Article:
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Ted Versus Powerpose and the Moneygoround, Part One

January 25, 2016
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Ted Versus Powerpose and the Moneygoround, Part One

So. I was reading the newspaper the other day and came across a credulous review of the recent book by Amy “Power Pose” Cuddy. The review, by Heather Havrilesky, expressed some overall wariness regarding the self-help genre, but I was disappointed to see no skepticism regarding Cuddy’s scientific claims. And then I did a web […] The post Ted Versus Powerpose and the Moneygoround, Part One appeared first on Statistical…

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Rogue sociologist can’t stop roguin’

January 20, 2016
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Mark Palko points me to two posts by Paul Campos (here and here) on this fascinating train wreck of a story. What happens next? It was ok that George Orwell and A. J. Liebling and David Sedaris made stuff up because they’re such good writers. And journalists make up quotes all the time. But who’s […] The post Rogue sociologist can’t stop roguin’ appeared first on Statistical Modeling, Causal Inference,…

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Middle-aged white death trends update: It’s all about women in the south

January 19, 2016
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Middle-aged white death trends update:  It’s all about women in the south

Jonathan Auerbach and I wrote up some of the age-adjustment stuff we discussed on this blog a couple months ago. Here’s our article, a shorter version of which will appear as a letter in PPNAS. And here’s the new analysis we did showing age-adjusted death rates for 45-54-year-old non-Hispanic white men and women: Wow!! Remember […] The post Middle-aged white death trends update: It’s all about women in the south…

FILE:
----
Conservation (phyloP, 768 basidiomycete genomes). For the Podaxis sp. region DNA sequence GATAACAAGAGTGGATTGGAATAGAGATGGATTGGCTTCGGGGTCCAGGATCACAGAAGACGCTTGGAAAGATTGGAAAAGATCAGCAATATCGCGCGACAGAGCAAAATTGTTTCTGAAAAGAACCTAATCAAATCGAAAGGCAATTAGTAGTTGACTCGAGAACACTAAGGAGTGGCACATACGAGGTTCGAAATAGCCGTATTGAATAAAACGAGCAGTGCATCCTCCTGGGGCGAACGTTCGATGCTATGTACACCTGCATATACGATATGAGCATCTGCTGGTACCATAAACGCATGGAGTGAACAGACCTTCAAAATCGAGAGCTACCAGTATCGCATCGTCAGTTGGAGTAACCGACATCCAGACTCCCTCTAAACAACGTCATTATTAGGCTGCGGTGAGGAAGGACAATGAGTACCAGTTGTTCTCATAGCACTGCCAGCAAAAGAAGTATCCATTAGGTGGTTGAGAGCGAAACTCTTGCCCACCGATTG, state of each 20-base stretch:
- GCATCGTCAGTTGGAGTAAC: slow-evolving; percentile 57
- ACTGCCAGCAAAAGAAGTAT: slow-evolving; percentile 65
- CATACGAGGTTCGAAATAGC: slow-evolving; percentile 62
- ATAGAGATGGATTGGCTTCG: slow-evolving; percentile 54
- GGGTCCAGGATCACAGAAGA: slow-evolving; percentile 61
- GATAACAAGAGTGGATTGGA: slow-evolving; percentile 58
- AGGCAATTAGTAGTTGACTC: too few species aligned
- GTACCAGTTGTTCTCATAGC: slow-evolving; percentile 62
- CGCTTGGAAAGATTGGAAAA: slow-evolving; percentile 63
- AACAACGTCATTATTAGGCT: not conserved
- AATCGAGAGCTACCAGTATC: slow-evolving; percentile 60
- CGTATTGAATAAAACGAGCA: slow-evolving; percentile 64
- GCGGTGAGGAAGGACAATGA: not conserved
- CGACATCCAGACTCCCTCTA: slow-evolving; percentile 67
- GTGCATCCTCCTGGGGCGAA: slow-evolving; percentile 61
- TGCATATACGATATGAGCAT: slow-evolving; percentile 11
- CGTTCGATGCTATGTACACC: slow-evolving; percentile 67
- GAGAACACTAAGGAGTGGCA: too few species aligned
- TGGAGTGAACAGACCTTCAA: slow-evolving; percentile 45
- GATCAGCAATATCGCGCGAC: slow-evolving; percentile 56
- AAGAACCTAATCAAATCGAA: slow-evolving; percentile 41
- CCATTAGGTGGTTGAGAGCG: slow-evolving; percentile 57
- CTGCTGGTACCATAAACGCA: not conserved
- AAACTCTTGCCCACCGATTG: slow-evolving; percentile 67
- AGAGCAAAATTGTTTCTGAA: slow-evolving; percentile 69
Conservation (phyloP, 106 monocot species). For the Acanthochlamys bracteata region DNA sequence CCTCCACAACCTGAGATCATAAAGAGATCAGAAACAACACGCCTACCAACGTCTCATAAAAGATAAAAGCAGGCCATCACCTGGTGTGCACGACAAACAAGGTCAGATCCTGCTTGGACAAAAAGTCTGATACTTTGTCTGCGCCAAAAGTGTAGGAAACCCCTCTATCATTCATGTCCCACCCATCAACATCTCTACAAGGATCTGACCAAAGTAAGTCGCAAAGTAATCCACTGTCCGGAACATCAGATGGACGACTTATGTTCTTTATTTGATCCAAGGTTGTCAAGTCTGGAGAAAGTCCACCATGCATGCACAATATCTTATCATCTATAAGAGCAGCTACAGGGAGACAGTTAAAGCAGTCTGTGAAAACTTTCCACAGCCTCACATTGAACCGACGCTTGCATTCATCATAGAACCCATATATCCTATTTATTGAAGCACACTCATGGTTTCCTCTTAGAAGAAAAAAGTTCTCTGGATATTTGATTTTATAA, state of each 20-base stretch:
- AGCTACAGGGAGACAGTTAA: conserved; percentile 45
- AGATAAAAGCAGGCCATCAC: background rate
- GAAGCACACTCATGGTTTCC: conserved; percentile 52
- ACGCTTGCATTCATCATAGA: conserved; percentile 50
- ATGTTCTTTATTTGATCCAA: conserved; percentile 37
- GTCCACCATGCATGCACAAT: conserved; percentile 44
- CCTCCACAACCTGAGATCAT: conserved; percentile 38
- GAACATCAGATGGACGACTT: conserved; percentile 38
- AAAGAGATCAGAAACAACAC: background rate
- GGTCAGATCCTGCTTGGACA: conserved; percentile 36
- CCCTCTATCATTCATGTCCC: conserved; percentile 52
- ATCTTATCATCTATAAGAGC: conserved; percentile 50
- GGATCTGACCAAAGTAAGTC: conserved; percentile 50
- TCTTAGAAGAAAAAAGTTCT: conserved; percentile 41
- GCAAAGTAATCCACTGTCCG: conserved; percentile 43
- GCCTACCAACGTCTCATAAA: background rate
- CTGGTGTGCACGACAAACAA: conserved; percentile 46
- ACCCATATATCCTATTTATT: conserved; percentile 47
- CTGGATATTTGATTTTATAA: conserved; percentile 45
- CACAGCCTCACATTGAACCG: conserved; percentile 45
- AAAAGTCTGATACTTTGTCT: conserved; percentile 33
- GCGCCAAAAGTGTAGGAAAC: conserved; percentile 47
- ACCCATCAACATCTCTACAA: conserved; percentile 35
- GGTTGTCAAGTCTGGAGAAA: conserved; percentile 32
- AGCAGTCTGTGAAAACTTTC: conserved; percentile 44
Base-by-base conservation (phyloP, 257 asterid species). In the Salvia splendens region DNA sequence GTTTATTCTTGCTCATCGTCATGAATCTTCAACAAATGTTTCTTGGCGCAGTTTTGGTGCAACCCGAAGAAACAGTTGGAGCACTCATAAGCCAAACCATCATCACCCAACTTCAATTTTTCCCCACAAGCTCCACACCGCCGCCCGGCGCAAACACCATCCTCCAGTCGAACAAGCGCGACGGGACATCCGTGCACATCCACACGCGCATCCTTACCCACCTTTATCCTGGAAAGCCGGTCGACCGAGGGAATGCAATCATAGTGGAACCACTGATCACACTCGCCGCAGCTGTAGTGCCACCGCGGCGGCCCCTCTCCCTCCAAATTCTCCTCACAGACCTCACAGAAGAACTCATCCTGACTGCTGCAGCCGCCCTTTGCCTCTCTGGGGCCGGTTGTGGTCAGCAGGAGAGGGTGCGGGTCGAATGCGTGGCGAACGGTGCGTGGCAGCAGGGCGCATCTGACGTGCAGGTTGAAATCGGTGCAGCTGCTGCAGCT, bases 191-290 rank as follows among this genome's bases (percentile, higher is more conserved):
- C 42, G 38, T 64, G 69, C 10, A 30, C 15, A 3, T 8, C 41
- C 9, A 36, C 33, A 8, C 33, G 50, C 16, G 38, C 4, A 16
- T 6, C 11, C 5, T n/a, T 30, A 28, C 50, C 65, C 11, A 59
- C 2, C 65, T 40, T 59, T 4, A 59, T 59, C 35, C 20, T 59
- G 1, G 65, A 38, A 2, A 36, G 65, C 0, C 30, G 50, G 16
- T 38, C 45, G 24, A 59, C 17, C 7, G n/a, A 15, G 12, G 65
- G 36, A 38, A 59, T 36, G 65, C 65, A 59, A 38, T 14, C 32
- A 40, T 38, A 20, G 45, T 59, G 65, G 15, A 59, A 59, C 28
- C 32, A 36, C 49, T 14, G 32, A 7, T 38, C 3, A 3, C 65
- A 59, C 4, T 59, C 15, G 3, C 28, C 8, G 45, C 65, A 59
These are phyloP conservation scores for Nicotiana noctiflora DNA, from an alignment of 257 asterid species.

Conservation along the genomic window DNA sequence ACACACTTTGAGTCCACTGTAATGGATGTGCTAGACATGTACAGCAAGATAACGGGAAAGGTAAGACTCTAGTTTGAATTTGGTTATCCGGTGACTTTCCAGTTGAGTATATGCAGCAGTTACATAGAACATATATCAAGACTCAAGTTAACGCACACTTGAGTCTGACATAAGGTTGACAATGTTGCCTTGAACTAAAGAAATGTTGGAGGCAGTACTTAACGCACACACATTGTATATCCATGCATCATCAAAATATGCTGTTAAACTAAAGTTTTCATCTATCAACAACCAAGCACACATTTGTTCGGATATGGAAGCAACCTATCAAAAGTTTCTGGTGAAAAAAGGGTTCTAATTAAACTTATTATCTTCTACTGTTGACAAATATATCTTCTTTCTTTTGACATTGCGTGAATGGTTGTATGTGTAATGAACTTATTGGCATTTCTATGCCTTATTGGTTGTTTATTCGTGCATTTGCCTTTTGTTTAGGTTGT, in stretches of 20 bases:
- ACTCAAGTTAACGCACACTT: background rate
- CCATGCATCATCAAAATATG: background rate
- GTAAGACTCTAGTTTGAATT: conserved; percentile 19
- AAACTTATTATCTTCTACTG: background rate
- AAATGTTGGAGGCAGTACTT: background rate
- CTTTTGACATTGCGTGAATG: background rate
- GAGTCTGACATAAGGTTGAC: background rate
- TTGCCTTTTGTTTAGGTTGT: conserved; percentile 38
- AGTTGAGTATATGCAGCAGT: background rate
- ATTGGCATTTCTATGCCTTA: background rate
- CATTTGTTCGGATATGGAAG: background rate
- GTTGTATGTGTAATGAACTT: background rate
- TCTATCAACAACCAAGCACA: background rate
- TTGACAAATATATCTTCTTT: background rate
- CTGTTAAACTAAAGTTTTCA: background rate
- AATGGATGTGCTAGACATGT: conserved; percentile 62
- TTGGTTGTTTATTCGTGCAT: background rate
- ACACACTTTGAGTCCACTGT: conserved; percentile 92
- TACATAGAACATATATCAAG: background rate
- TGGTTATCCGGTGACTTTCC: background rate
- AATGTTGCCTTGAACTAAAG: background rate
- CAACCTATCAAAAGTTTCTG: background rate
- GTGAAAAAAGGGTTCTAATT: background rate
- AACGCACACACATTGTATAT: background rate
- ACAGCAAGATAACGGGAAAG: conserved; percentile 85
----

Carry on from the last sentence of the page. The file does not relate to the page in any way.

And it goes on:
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The devil really is in the details; or, You’ll be able to guess who I think are the good guys and who I think are the bad guys in this story, but I think it’s still worth telling because it provides some insight into how (some) scientists view statistics

January 17, 2016
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I noticed this on Retraction Watch: “Scientists clearly cannot rely on the traditional avenues for correcting problems in the literature.” PubPeer responds to an editorial slamming the site. I’ve never actually read anything on PubPeer but I understand it’s a post-publication review site, and I like post-publication review. So I’m heading into this one on […] The post The devil really is in the details; or, You’ll be able to…

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Scientists Not Behaving Badly

January 16, 2016
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Scientists Not Behaving Badly

Andrea Panizza writes: I just read about psychologist Uri Simonson debunking a research by colleagues Raphael Silberzahn & Eric Uhlmann on the positive effects of noble-sounding German surnames on people’s careers (!!!). Here the fact is mentioned. I think that the interesting part (apart, of course, from the general weirdness of Silberzahn & Uhlmann’s research […] The post Scientists Not Behaving Badly appeared first on Statistical Modeling, Causal Inference, and…